Lindsey Graham: Americans are behind the oil sands
October 22nd, 2011 | By: EthicalOil.org
The anti-ethical oil lobby makes a lot of noise, crashing speeches and political hearings, holding loud protests, and parading naïve Hollywood do-gooders before the media. They know that the noisier they are, and the more space they take up, the more it seems as though they might possibly represent more than the fringe that they actually do. Think of ruckus we hear every week from the anti-oil sands lobby and yet, public opinion surveys show that the majority of Canadians understand that the benefits of the oil sands outweigh the minimal, and manageable, costs.
The same must be true in the United States. At least senior Republican Senator Lindsey Graham figures as much. Interviewed Thursday on CTV’s Power Play, Sen. Graham, called for the Obama administration to get on with approving the proposed Keystone XL pipeline that will deliver nearly a million barrels of new ethical oil daily to U.S. markets. And he’s sure that most any American who understands the proposal would feel the same way.
“I think I have most of the American people behind me and I’ll take that any day,” he said. “If you ask the average American ‘would you like to buy more oil from Canada or more oil from Venezuela and Iran?’ I know what they would say.”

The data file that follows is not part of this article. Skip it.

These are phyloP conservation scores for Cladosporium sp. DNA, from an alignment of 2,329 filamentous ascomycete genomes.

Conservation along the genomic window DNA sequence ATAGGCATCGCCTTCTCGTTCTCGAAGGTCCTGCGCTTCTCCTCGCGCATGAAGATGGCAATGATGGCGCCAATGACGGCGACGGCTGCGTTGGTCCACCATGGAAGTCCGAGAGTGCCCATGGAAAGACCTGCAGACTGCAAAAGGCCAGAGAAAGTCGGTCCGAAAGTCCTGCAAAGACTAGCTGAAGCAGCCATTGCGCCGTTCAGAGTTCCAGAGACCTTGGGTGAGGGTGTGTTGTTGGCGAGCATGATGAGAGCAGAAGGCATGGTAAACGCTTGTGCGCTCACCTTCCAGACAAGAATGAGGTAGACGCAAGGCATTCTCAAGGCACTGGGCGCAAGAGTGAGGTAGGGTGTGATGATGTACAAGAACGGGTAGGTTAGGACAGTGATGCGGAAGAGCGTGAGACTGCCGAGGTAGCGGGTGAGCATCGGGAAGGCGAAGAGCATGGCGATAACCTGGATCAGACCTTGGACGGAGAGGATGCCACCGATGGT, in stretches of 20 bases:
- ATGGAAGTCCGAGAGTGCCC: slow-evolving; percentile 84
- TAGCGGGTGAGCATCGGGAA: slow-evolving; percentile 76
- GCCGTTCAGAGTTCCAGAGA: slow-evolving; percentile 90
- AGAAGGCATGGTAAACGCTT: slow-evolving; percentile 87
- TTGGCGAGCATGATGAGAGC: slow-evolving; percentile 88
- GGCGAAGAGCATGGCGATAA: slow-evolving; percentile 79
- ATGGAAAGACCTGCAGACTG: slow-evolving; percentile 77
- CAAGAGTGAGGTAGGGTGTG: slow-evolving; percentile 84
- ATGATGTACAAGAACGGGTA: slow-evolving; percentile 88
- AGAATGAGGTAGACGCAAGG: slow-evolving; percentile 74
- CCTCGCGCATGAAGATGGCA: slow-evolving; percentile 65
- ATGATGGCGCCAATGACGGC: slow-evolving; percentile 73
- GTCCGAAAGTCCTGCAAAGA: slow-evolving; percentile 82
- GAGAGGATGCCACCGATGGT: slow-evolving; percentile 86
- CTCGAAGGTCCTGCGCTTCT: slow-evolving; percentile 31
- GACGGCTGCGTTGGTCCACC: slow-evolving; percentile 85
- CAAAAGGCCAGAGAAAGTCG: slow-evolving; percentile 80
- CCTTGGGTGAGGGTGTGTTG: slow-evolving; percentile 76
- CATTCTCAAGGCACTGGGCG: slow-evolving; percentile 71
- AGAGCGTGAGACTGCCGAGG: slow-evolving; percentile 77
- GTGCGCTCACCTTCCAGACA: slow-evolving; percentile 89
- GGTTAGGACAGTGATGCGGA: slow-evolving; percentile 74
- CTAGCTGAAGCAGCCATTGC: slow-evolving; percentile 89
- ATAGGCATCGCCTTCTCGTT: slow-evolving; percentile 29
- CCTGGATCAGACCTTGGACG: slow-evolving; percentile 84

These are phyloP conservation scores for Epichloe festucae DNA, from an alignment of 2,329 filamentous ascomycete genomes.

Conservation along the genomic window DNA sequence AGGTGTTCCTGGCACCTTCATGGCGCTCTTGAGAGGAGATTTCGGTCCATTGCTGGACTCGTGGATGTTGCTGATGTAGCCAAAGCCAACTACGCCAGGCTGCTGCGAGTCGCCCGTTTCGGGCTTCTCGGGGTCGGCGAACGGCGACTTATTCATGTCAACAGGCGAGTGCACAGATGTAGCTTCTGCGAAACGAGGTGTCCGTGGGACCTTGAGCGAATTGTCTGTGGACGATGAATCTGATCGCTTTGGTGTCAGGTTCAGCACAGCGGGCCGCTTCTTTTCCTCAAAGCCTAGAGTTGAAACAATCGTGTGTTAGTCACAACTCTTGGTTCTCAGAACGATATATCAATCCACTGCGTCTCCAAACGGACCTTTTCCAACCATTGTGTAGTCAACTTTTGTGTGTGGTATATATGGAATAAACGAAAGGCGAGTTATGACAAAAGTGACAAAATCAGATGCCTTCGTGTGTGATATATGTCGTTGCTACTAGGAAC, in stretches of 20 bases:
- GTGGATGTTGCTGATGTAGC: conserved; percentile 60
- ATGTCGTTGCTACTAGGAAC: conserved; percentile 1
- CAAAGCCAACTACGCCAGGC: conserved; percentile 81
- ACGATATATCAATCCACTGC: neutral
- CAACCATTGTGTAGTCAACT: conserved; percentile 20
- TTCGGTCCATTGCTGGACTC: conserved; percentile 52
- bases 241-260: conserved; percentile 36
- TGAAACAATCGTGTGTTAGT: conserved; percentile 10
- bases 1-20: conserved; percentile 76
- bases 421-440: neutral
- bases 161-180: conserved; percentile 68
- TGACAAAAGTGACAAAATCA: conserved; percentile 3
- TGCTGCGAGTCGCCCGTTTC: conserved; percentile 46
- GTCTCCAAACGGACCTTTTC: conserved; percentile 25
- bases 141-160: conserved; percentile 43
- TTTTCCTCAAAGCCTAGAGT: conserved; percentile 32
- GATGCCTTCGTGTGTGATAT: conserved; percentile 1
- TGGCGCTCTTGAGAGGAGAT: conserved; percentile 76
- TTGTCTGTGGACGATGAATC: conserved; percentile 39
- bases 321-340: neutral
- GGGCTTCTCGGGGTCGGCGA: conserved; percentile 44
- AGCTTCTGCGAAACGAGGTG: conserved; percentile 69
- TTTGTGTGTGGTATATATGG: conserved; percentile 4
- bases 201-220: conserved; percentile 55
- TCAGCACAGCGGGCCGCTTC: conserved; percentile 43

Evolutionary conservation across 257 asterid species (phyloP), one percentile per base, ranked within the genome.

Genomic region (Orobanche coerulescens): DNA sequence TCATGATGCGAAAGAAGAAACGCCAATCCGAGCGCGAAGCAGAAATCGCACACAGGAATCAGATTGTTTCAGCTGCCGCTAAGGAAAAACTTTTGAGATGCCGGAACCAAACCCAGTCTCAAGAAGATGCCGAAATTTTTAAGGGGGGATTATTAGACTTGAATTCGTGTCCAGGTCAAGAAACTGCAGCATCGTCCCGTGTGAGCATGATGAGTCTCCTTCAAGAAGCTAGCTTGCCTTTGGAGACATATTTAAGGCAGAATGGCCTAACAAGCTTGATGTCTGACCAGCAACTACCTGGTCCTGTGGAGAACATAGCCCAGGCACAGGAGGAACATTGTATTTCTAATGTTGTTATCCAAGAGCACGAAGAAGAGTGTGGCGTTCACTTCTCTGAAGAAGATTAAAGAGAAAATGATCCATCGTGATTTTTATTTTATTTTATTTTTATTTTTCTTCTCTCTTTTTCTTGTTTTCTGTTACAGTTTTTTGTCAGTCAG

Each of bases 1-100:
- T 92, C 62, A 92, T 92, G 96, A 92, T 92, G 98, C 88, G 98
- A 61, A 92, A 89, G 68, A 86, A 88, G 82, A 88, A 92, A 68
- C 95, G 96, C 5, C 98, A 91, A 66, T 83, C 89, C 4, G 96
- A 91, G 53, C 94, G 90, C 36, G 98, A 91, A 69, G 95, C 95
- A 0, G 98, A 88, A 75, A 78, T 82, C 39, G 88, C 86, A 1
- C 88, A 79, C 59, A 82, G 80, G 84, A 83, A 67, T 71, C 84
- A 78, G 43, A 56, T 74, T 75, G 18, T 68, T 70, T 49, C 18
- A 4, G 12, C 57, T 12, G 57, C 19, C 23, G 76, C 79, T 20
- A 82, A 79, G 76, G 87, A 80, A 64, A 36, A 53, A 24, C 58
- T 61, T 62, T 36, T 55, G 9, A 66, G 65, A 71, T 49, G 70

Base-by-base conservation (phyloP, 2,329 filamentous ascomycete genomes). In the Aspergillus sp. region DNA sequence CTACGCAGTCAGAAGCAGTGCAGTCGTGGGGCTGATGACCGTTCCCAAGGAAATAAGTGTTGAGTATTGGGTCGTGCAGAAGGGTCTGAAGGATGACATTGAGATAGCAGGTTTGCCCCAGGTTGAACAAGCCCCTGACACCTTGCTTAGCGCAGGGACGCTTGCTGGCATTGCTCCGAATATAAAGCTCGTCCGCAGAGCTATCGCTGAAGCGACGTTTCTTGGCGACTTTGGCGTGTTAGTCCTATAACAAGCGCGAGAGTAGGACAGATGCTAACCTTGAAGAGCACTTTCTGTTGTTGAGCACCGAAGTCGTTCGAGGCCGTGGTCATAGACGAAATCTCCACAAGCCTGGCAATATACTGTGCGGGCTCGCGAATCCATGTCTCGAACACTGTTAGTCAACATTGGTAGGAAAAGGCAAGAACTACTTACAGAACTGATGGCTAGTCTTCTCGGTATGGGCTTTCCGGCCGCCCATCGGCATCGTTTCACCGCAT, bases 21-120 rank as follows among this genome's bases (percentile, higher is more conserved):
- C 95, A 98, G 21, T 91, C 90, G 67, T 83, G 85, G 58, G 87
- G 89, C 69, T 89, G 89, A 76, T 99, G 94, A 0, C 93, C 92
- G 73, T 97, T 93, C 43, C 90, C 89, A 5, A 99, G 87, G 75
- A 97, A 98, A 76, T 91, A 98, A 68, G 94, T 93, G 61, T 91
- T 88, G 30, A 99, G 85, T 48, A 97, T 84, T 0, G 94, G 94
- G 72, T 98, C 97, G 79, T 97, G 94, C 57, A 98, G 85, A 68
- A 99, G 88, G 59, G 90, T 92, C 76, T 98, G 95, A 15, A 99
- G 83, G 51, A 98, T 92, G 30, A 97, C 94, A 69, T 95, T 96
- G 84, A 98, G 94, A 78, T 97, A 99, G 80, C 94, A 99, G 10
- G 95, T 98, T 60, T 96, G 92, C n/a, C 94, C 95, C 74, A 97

And despite public opposition from camera-friendly American celebrities, the evidence suggests he’s right: While most Americans aren’t even aware that Canada is their largest oil supplier (and even fewer have ever heard of the oil sands), the majority of Americans polled earlier this year want Canada to dramatically increase its exports to the U.S. market: they want even more of our oil, not less.
Why? It’s not hard to figure out. Listen to Graham and you get a very good sense of what average Americans who know about the Keystone XL proposal think about it. Here are some of Sen. Graham’s points:
• “Fossil fuels will be with us for decades to come and the slightly higher carbon content of oil sands product—with a lower sulfur content, I might add—is not justification to deny a deal between the two countries to get the oil sands product into the United States.”
• “The product we would be losing from our Canadian friends would have to be replaced by other countries…When I buy a product from Canada it’s like buying it from my cousin.”
• “I think the Canadian people [and] the companies in question take the environmental and logistical concerns real [seriously].”
• “Every source of energy has problems.”
You could call that the American perspective. Or you could just call it the sensible, realistic and practical perspective. In this case, it’s the same thing.
That’s why Senator Graham is pretty sure the pipeline is going to get approved. If it isn’t, he says, “it would be a huge deal in the 2012 campaign,” and set off a “backlash in this country that you would not believe,” given the thousands of jobs the Keystone XL pipeline would create in the U.S., and the fact that it would make Americans more dependent on OPEC oil. Unlike conflict oil, he tells his Canadian audience, “when we give you our money you don’t give it to terrorists.”